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Book of Nahum

Book of Nahum

The Book of Nahum is the seventh book of the 12 minor prophets of the Hebrew Bible. It is attributed to the prophet Nahum, and was probably written in Jerusalem in the 7th century BC.

Alqosh

Alqosh

Alqosh is a village in the Nineveh Plains of northern Iraq, a sub-district of the Tel Kaif District and is situated 45 km north of the city of Mosul.

Iraq

Iraq

Iraq, officially the Republic of Iraq, is a country in Western Asia. It is bordered by Turkey to the north, Iran to the east, the Persian Gulf and Kuwait to the southeast, Saudi Arabia to the south, Jordan to the southwest and Syria to the west. The capital and largest city is Baghdad. Iraq is home to diverse ethnic groups including Iraqi Arabs, Kurds, Turkmens, Assyrians, Armenians, Yazidis, Mandaeans, Persians and Shabakis with similarly diverse geography and wildlife. The vast majority of the country's 44 million residents are Muslims – the notable other faiths are Christianity, Yazidism, Mandaeism, Yarsanism and Zoroastrianism. The official languages of Iraq are Arabic and Kurdish; others also recognised in specific regions are Neo-Aramaic, Turkish and Armenian.

Capernaum

Capernaum

Capernaum was a fishing village established during the time of the Hasmoneans, located on the northern shore of the Sea of Galilee. It had a population of about 1500. Archaeological excavations have revealed two ancient synagogues built one over the other. A house turned into a church by the Byzantines is believed to have been the home of Saint Peter.

Galilee

Galilee

Galilee is a region located in northern Israel and southern Lebanon. Galilee traditionally refers to the mountainous part, divided into Upper Galilee and Lower Galilee.

Works

Nahum (watercolor circa 1888 by James Tissot)
Nahum (watercolor circa 1888 by James Tissot)

Nahum's writings could be taken as prophecy or as history. One account suggests that his writings are a prophecy written in about 615 BC, just before the downfall of Assyria, while another account suggests that he wrote this passage as liturgy just after its downfall in 612 BC.[4][5]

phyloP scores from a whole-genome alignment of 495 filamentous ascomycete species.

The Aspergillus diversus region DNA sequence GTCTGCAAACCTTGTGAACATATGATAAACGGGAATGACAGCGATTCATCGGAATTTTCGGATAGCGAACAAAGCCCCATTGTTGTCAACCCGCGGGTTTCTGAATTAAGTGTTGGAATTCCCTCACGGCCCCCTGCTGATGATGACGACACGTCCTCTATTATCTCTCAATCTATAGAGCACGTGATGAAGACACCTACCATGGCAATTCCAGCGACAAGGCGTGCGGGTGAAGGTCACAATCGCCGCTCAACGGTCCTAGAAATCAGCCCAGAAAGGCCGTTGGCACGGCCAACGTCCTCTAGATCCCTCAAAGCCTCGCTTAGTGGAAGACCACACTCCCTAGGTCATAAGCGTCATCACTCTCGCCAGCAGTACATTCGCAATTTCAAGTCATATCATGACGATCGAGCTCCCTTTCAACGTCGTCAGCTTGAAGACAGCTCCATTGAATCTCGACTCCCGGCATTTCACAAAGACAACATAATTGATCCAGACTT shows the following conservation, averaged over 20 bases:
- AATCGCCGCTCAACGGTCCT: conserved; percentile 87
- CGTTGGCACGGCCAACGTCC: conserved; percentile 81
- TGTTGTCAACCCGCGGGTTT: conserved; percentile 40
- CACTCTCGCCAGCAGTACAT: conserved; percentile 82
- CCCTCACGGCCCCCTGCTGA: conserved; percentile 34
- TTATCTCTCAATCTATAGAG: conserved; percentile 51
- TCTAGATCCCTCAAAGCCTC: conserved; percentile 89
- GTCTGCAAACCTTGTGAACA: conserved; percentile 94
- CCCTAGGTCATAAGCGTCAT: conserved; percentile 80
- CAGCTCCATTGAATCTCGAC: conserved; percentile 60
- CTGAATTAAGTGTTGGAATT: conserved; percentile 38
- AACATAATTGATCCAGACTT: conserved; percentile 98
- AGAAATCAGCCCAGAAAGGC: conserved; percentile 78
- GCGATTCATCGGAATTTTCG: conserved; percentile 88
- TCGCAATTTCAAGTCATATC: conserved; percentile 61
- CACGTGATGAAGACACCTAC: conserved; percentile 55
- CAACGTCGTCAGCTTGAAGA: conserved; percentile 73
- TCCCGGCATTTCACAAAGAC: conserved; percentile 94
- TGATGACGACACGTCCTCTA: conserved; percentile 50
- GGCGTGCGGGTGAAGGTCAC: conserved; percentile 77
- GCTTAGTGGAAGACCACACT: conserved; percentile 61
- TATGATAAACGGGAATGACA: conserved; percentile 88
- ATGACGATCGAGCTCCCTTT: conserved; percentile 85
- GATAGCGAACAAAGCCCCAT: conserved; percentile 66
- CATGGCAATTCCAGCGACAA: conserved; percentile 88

The book was introduced in Reformation theologian Calvin's Commentary[6] as a complete and finished poem:

No one of the minor Prophets seems to equal the sublimity, the vehemence and the boldness of Nahum: besides, his Prophecy is a complete and finished poem; his exordium is magnificent, and indeed majestic; the preparation for the destruction of Nineveh, and the description of its ruin, and its greatness, are expressed in most vivid colors, and possess admirable perspicuity and fulness.

— Rev. John Owen, translator, Calvin's Commentary on Jonah, Micah, Nahum

There are indications that an acrostic underlies the present text. Thus 1:2 begins with the first letter of the alphabet (א), vs. 3b (‘in whirlwind’) with the second letter (ב), vs. 4 with the third (ג), and so on until from ten to sixteen of the twenty two letters have appeared. In places the scheme breaks down: in the process of transmission, what was once an alphabetic poem has now been seriously corrupted, rearranged, and supplemented.[7]

Nahum, taking words from Moses himself, has shown in a general way what sort of "Being God is". Calvin argued that Nahum painted God by which his nature must be seen, and "it is from that most memorable vision, when God appeared to Moses after the breaking of the tablets."[8]

Although all three chapters fall below the standards set by the developed Judaeo-Christian tradition concerning the nature of God and man’s relation with his brother man… it is one of the world’s classic rebukes of militarism…. All tyrants are doomed. They make enemies of those whom they attack and oppress; they become corrupt, dissolute, drunken, effeminate; they are lulled into false security…

— Charles L. Taylor, Jr.[7]

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James Tissot

James Tissot

Jacques Joseph Tissot, anglicized as James Tissot, was a French painter and illustrator. He was a successful painter of fashionable, modern scenes and society life in Paris before moving to London in 1871. A friend and mentor of the Impressionist painter Edgar Degas, Tissot also painted scenes and figures from the Bible.

Book of Nahum

Book of Nahum

The Book of Nahum is the seventh book of the 12 minor prophets of the Hebrew Bible. It is attributed to the prophet Nahum, and was probably written in Jerusalem in the 7th century BC.

John Calvin

John Calvin

John Calvin was a French theologian, pastor and reformer in Geneva during the Protestant Reformation. He was a principal figure in the development of the system of Christian theology later called Calvinism, including its doctrines of predestination and of God's absolute sovereignty in the salvation of the human soul from death and eternal damnation. Calvinist doctrines were influenced by and elaborated upon the Augustinian and other Christian traditions. Various Congregational, Reformed and Presbyterian churches, which look to Calvin as the chief expositor of their beliefs, have spread throughout the world.